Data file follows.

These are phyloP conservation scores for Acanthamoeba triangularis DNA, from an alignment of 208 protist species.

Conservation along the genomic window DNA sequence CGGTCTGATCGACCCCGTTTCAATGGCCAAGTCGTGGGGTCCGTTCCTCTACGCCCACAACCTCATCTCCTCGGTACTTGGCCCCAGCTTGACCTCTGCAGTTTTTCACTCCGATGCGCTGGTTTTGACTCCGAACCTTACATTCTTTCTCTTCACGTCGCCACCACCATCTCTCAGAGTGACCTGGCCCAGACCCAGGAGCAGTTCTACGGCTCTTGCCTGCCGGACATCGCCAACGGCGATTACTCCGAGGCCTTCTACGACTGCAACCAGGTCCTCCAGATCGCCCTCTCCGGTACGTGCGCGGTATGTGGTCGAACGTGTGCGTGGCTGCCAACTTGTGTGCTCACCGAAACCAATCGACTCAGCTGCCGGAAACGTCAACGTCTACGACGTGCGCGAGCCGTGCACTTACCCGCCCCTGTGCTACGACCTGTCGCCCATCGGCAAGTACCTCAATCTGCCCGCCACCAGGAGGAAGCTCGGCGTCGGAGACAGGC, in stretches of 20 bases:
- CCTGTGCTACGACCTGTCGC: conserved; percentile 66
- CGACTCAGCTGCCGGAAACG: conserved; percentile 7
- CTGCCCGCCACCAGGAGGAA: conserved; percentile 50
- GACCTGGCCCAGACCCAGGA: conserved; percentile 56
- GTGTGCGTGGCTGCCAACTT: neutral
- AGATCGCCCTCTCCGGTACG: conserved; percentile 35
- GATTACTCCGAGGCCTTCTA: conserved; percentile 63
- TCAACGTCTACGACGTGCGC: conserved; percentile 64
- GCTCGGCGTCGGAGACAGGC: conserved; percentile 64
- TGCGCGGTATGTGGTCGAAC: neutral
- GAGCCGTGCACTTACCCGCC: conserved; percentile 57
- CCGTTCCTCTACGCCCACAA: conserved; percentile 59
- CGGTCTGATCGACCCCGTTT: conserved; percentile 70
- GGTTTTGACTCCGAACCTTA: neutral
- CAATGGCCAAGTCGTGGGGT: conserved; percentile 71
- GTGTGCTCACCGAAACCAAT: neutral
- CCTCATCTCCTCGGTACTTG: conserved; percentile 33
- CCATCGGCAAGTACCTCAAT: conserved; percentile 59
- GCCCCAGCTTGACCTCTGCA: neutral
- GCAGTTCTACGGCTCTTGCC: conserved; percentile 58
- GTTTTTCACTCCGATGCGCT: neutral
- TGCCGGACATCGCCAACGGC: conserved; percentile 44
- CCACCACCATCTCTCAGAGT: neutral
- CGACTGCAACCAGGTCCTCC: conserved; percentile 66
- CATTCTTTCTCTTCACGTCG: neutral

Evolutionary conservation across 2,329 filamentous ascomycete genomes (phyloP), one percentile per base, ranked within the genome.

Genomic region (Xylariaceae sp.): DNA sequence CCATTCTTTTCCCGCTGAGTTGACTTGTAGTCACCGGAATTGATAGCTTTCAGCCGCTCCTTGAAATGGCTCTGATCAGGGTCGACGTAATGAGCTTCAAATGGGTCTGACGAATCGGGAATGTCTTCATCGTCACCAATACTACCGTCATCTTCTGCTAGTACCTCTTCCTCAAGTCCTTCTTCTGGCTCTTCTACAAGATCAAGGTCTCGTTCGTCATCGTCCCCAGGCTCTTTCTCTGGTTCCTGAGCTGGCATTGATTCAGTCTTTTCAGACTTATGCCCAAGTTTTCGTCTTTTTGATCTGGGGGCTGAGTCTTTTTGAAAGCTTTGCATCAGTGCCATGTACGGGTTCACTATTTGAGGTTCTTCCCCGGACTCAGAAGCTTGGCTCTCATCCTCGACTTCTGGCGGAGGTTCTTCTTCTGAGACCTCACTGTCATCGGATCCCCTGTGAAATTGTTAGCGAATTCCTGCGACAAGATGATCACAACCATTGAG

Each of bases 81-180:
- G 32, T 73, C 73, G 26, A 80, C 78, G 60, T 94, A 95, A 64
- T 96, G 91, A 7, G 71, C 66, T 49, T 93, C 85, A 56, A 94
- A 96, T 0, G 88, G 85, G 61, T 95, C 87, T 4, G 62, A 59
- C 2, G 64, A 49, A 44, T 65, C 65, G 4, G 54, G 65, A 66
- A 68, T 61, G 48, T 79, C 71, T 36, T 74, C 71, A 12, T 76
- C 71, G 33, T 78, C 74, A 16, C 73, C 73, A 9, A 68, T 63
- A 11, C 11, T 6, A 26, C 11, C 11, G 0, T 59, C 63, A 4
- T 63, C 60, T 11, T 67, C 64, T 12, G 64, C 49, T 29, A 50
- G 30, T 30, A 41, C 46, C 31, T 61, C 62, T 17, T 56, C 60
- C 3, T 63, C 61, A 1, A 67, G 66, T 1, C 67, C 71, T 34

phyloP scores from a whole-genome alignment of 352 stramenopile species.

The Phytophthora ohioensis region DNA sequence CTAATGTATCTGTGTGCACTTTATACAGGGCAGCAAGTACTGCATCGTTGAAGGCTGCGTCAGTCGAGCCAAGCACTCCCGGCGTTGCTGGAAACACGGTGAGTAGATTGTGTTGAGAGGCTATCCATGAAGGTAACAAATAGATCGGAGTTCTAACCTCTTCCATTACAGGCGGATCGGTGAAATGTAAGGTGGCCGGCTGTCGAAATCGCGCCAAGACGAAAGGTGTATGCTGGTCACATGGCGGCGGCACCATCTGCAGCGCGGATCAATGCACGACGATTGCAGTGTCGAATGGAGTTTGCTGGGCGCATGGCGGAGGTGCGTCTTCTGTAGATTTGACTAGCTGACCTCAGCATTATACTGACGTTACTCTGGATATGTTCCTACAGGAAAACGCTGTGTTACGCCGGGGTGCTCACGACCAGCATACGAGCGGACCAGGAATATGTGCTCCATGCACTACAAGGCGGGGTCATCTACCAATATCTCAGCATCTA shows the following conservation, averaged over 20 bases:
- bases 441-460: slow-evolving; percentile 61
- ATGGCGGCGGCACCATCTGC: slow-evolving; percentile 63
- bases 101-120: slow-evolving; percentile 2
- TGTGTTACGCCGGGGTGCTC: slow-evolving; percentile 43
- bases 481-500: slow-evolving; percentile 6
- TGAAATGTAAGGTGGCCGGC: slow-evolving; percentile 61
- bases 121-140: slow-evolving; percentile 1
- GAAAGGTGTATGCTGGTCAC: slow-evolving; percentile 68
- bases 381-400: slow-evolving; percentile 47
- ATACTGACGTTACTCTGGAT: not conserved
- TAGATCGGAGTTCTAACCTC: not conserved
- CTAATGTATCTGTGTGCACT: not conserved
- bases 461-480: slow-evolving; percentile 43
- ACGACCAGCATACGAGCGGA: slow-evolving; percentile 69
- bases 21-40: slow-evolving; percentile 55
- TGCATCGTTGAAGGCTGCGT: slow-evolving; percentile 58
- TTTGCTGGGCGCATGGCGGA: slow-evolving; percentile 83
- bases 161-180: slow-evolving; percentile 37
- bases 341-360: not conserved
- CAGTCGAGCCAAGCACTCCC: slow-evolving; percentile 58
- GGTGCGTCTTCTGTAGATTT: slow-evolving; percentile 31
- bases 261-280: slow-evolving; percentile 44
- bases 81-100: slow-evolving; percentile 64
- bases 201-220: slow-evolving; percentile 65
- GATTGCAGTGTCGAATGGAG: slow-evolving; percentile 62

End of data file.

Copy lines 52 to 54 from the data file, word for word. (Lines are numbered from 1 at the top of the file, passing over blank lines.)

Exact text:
- ATACTGACGTTACTCTGGAT: not conserved
- TAGATCGGAGTTCTAACCTC: not conserved
- CTAATGTATCTGTGTGCACT: not conserved